During the Vietnam War there was a sudden, sporadic, and fierce attack against US Armed forces that coincided with the Tet Vietnamese holiday (Schmitz, 2005). This series of strikes was later called the Tet Offensive and was a defining moment in Vietnam War History. It led to a number of poor decisions on the part of the United States military, which were primarily fueled by media sensationalism and a general fear of losing the public support. Public support is a crucial part of effective military efforts and determines the elective power, taxation base, and general camaraderie of a country. If that were to be lost totally, continuing the war in Vietnam would be incredible difficult1. It was because of this fear of losing public support that it was decided that a swift counterattack was necessary. This was less about the strategic and tactical validity of the attack, and more about pleasing the public. The purpose of this sudden onslaught was to create a sense within the United States that the war was being won. This was because, according to poll data, 45% of Americans wanted out of the war and 60% wanted to either win swiftly or abort the operation. The administration’s understanding of these polls and the increasing amount of detractors made it clear that a strong retaliation had to happen. Unfortunately, this response negatively impacted the war, costs many Vietnam soldiers their lives, and wasted taxpayer money. Responding to the media
One of the biggest problems with the retaliation attacks that happened in response to the Tet offensive was the reasoning behind it. The retaliations were not conceived out of tactical necessity, but out of a need to please the media (Hallin, 1989). This was an unfortunate but recurring theme in the Vietnam War, because media attention turned negative could quickly mobilize voters, polltakers, and activists. This may have been in part because it was long before the Internet was a viable means of communicating – people were much more dependent on television media for news information and had less opportunities to discern the truth through thorough research. Without the possibility for due diligence that is now essentially available through the Internet, viewers were at the mercy of whatever television newscasters claimed (Hallin, 1989).
Therefore, in order to maintain any level of support for the war, it was of the utmost importance that the administration pleases the media. This created a major dissonance in tactical warfare, with the military powers focused more on media expectations than on the wellbeing of soldiers of the tactical necessities of the actual war. If the military had been able to safely ignore media coverage – even in the short-term, this would have led to more responsible decisions regarding appropriate military action. Instead, the following year almost 17,000 soldiers died and 48,000 more were drafted (Cardaras, 2012). This proved to be a terrible decision, with the United States military failing to gain significant ground in a situation where they may have had other opportunities to establish tactical efficacy. However, as they were forced to march forward and appear to be advancing to appease the media bodies, they were not able to think strategically and develop a sustainable model for their campaign (Hallin, 1989). Lives were lost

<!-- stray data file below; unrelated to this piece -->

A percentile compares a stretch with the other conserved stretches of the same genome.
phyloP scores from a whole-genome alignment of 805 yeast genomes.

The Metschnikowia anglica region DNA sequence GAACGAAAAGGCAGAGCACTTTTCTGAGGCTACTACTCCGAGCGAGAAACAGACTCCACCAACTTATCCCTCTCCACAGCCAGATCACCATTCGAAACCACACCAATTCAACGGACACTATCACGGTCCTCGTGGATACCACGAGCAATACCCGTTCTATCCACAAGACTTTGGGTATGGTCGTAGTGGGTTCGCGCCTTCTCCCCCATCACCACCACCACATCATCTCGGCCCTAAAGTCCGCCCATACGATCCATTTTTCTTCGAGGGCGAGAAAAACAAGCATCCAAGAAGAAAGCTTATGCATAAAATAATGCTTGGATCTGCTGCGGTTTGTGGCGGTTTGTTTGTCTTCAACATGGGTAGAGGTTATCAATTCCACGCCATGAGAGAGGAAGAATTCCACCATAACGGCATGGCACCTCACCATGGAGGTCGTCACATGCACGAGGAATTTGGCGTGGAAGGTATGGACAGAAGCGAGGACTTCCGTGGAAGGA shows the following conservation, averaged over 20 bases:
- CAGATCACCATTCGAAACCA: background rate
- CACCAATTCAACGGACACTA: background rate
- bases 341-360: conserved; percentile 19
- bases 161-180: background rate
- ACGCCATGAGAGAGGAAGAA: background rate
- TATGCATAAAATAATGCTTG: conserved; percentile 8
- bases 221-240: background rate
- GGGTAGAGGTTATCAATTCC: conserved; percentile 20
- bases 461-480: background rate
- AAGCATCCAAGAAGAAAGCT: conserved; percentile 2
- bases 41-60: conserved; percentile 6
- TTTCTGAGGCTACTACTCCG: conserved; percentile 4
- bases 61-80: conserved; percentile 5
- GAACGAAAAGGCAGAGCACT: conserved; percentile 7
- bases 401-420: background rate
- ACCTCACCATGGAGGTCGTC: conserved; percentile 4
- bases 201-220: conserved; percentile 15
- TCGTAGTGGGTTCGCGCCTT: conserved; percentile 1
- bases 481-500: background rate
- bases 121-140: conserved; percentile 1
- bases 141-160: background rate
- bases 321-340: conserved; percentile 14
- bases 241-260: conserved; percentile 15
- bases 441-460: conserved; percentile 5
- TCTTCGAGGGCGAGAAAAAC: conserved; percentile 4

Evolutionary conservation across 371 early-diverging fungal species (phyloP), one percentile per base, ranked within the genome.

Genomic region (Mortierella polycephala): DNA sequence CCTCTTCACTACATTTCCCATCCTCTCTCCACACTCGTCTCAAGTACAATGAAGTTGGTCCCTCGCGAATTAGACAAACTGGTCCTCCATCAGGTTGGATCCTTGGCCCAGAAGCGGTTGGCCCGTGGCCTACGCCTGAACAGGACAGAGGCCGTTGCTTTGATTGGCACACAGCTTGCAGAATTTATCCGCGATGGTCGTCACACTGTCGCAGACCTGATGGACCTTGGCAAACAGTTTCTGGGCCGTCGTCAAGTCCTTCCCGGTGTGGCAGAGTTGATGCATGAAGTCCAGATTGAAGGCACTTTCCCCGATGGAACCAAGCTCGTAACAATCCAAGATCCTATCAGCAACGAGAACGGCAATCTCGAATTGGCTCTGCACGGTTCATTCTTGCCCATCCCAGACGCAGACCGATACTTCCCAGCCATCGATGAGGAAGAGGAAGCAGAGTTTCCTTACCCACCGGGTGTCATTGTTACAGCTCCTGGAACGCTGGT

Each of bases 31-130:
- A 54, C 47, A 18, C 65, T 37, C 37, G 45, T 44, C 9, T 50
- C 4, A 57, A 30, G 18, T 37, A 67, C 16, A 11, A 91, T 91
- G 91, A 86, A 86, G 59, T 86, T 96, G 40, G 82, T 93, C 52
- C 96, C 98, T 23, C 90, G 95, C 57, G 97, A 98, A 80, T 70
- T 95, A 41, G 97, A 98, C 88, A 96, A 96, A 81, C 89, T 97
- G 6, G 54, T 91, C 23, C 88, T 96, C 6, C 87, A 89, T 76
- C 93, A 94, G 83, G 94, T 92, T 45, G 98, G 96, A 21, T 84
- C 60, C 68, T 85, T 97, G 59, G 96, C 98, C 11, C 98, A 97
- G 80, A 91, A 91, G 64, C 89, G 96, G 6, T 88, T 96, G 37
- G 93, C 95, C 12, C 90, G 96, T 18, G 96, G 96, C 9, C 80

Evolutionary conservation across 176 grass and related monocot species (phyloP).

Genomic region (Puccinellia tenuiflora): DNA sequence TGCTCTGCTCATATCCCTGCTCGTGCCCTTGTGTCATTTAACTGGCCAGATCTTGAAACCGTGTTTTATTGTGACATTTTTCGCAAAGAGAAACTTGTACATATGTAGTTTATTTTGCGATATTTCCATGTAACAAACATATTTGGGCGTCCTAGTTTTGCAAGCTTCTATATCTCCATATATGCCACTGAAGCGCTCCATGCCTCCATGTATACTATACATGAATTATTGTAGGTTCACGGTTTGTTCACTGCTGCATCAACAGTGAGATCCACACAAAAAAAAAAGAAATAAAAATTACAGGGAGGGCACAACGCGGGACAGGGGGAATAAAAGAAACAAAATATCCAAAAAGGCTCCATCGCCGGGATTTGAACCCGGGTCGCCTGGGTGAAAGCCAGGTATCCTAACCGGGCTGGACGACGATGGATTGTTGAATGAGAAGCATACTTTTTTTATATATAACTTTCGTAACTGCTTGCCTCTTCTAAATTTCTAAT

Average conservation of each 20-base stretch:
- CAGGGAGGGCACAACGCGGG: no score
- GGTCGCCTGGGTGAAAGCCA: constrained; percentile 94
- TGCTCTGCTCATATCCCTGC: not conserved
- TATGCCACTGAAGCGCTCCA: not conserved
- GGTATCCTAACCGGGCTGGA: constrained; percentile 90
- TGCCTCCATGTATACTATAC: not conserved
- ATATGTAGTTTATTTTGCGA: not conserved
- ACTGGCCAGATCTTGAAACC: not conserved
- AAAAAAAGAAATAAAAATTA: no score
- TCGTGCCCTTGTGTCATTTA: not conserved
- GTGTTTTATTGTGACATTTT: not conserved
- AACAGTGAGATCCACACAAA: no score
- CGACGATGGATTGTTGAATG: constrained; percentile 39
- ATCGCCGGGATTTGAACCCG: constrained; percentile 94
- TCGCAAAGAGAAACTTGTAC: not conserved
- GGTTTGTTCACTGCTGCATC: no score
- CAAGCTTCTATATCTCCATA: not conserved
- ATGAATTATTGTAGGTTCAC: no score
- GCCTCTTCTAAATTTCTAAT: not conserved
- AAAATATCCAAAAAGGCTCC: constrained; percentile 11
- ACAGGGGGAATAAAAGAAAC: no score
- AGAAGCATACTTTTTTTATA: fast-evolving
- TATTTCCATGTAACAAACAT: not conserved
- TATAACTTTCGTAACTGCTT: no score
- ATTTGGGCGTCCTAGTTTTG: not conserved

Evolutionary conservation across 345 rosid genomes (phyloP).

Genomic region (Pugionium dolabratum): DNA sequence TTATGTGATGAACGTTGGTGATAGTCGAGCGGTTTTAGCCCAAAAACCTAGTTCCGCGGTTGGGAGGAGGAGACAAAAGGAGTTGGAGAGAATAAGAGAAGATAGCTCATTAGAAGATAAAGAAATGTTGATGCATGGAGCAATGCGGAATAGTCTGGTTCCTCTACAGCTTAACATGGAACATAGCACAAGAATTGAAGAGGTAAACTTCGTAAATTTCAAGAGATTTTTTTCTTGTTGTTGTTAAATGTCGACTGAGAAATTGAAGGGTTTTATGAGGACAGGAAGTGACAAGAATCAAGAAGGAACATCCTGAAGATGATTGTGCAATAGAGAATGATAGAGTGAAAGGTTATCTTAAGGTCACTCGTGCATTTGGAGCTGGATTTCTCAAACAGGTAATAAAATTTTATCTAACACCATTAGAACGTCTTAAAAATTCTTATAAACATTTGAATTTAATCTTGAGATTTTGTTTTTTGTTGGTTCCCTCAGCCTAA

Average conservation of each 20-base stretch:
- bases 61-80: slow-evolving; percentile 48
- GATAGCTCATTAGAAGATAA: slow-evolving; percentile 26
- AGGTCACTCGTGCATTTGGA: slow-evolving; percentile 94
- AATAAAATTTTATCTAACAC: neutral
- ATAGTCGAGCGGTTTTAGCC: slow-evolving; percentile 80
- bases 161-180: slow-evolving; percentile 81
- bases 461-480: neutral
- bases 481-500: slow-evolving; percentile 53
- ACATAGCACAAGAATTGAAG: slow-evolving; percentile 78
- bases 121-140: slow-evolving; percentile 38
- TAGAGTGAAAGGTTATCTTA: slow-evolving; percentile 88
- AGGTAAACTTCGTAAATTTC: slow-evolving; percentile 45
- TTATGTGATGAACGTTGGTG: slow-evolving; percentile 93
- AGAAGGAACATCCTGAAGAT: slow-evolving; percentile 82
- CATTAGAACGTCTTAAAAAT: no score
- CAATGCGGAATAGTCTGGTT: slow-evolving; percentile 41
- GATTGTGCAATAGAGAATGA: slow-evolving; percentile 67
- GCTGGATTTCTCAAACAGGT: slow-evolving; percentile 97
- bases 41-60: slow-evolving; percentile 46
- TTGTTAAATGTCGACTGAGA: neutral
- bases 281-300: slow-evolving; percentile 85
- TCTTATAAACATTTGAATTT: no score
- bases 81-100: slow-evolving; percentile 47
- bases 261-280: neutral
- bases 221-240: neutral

Arguably the most tragic loss in Vietnam was the many tens of thousands of Americans who gave their lives for the mission. The numbers themselves range into the 20 and 30 thousands but numbers are actually difficult to accurately determine for a number of reasons (Cardaras, 2012). POWs and deserters are frequently difficult to reconcile and therefore cannot be effectively added to the numbers. This is because a soldier may have been taken captive and eventually killed in which case he should be considered a casualty; however he may have deserted his platoon and stayed hidden, developing a new...
References: Allen, M. J. (2009). Until the Last Man Comes Home: POWs, MIAs, and the Unending Vietnam War. Univ of North Carolina Press.
Berinsky, A. J. (2007). Assuming the costs of war: Events, elites, and American public support for military conflict. Journal of Politics, 69(4), 975-997.
Cardaras, M. (2012). America 's missteps: how fear, power and politics led the United States into Iraq (September 1, 2001-March 19, 2003).
Daggett, S. (2010, June). Costs of Major US Wars. LIBRARY OF CONGRESS WASHINGTON DC CONGRESSIONAL RESEARCH SERVICE.
McMahon, R. J. (2010). Mark Atwood Lawrence, The Vietnam War: A Concise International History. Journal of Cold War Studies, 12(3), 159-160.
Hallin, D. C. (1989). The uncensored war: The media and Vietnam. Univ of California Press.
Schmitz, D. F. (2005). The Tet Offensive: Politics, War, and Public Opinion. Rowman & Littlefield Publishers.
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